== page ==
Review: Jeep Grand Cherokee Limited

The 2011 Grand Cherokee Limited leaves all its previous incarnations in the dust thanks to a complete redesign.

There’s no questioning the Jeep Grand Cherokee’s off-road prowess. In 2002 the company took a bunch of journalists to Zambia and Botswana where we put the vehicles through a gruelling gaunlet of sand, rocks, bush, steep inclines and anything else that nature could throw at it. By the end of the trip the Jeeps’ resale value had plunged dramatically thanks to a lack of journalistic driving prowess. But one thing had been made very clear: Jeeps are mean machines when it comes to the great outdoors. However, most premium SUV owners tend to stick to the road during their daily routines and that’s where the 2011 Grand Cherokee’s performance will be judged.

When I took delivery of the Grand Cherokee Limited it immediately struck me with its looks. There’s only so much car designers can do with an SUV, but in the Grand Cherokee’s case it has worked out for the best with a shape that looks streamlined yet solid and powerful. In my opinion it is one of the best-looking SUVs on the road today. My review vehicle came with the optional chrome package that added even more pizzazz.

The interior lives up to the exterior with fine leather seats, wood accents and instrumentation in the right places. The only quibble I have is that the plastic centre console looks at odds with the rest of the premium package. But that pales in comparison to all the features that are loaded into the Limited. Multi-function steering wheel, iPod connector, radio/cd/MP3 player with six speakers, USB port that downloads to the inbuilt hard drive, Bluetooth connection for your mobile, rear camera, navigation system, keyless entry and start Its a very long list. Plus the new Grand Cherokee addresses one critique levelled at previous models by giving rear passengers another 10 centimetres of legroom.

But it is on the road that the Grand Cherokee really impresses by putting some Crossover vehicles to shame. In other words, this 4×4 drives more like a car than an SUV. Unless you accelerate hard the engine is quiet, the suspension extremely smooth in soaking up bumps, there’s little body roll, cornering is good, the brakes excellent and the power steering has just the right resistance. At 100km/h the Cherokee cruises sublimely. Yes, this vehicle isn’t the fastest out of the starting gate as the torque only really kicks in at around 4,000 revs and another 20 horsepower or so out of the 3.6 litre engine would have been welcome. But these are minor shortcomings when compared to all the things that are right in this package.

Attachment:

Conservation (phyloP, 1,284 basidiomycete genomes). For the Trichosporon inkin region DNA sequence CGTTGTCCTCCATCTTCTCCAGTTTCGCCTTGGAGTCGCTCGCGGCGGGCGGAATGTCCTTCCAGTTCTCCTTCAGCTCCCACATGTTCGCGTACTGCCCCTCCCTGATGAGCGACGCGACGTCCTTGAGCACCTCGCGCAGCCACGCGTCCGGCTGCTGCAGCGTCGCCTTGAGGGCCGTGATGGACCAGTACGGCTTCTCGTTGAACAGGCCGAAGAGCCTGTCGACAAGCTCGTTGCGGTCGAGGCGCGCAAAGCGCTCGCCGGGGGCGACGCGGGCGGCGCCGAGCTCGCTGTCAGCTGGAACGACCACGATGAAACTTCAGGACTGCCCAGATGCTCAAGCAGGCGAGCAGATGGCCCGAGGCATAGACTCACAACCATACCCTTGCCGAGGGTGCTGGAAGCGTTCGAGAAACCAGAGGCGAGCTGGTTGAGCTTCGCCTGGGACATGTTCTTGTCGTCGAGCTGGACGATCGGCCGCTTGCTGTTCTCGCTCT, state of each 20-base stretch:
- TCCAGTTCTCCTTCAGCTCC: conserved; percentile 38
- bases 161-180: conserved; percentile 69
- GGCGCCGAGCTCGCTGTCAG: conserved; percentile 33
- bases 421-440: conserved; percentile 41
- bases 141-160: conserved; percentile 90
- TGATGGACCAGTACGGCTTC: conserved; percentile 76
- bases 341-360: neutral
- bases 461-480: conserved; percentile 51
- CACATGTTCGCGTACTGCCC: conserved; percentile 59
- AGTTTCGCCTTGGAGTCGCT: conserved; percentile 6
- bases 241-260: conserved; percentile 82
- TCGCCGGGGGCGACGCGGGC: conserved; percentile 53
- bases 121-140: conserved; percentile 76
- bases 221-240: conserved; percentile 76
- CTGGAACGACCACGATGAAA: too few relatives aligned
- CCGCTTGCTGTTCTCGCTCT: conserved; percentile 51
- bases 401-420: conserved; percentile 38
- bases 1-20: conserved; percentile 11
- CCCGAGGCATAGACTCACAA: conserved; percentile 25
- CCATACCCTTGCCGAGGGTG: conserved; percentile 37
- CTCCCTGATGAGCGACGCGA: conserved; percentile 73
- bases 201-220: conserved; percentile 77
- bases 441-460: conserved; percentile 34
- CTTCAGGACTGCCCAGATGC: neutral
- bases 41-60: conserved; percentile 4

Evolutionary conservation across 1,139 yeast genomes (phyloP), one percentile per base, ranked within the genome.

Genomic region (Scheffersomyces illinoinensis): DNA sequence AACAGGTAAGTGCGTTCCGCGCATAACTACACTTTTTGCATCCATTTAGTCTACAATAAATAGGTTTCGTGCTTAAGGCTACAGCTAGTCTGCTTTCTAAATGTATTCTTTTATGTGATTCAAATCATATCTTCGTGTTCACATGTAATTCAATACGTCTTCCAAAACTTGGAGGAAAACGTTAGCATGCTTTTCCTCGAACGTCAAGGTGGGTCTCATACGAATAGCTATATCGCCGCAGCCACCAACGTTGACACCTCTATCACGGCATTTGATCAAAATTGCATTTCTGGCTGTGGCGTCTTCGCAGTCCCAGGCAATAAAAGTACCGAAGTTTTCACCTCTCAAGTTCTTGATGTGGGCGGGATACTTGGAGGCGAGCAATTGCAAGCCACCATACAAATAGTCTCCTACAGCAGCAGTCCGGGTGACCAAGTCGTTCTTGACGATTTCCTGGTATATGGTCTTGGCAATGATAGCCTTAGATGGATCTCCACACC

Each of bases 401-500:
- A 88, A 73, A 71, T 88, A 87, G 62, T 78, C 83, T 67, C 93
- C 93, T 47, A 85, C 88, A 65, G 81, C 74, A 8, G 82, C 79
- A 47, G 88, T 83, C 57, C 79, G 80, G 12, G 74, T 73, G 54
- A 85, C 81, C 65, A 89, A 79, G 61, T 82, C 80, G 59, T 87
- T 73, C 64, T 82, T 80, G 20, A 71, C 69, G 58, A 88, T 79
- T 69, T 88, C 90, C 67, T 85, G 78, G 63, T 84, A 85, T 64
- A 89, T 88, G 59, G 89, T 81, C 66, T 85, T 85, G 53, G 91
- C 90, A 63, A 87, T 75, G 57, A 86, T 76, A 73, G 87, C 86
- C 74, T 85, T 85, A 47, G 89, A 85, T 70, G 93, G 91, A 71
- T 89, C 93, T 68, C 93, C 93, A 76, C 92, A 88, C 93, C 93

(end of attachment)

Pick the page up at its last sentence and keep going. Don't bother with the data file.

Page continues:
The 2011 Grand Cherokee has not had a facelift but has been completely redesigned from the ground up. The smooth driving characteristics are thanks to the completely new independent front and rear suspension. The Cherokee also feels extremely solid due to the structure’s torsional stiffness, which Jeep says is 146 per cent greater than the previous model. This explains the reduced noise, vibration and harshness.

The Grand Cherokee is also more frugal with a 10 per cent improvement in petrol consumption over the previous V6 model. The new 3.6-litre Pentastar is rated at 11.4L/100km (combined), delivers 210 kW (286 hp) of power and 347 Nm of torque at 4,300 rpm. It’s a smooth engine that pairs well with the five-speed automatic transmission. There’s no hunting for gears and you barely register it when the gears shift.

Selecting the vehicle dynamics is as simple as pressing a button on the all-new Selec-Terrain traction control system. You can choose from ‘Sand/Mud’, ‘Auto’ where the vehicle automatically adapts to any on- or off-road situation, ‘Snow’, ‘Rock’ and ‘Sport’ for enhanced on-road capability, although the latter doesn’t seem to make a huge difference.

After living for four days with the Grand Cherokee Limited I came to the conclusion that there was a lot to like and nothing major to dislike. Then you come to the price of around $37,400 for the Limited in the UAE, which I rate as a very good deal for a vehicle with this amount of refinement, driveability, looks, safety features and specs. If you are in the market for an SUV, the Limited should definitely be taken for a test drive.

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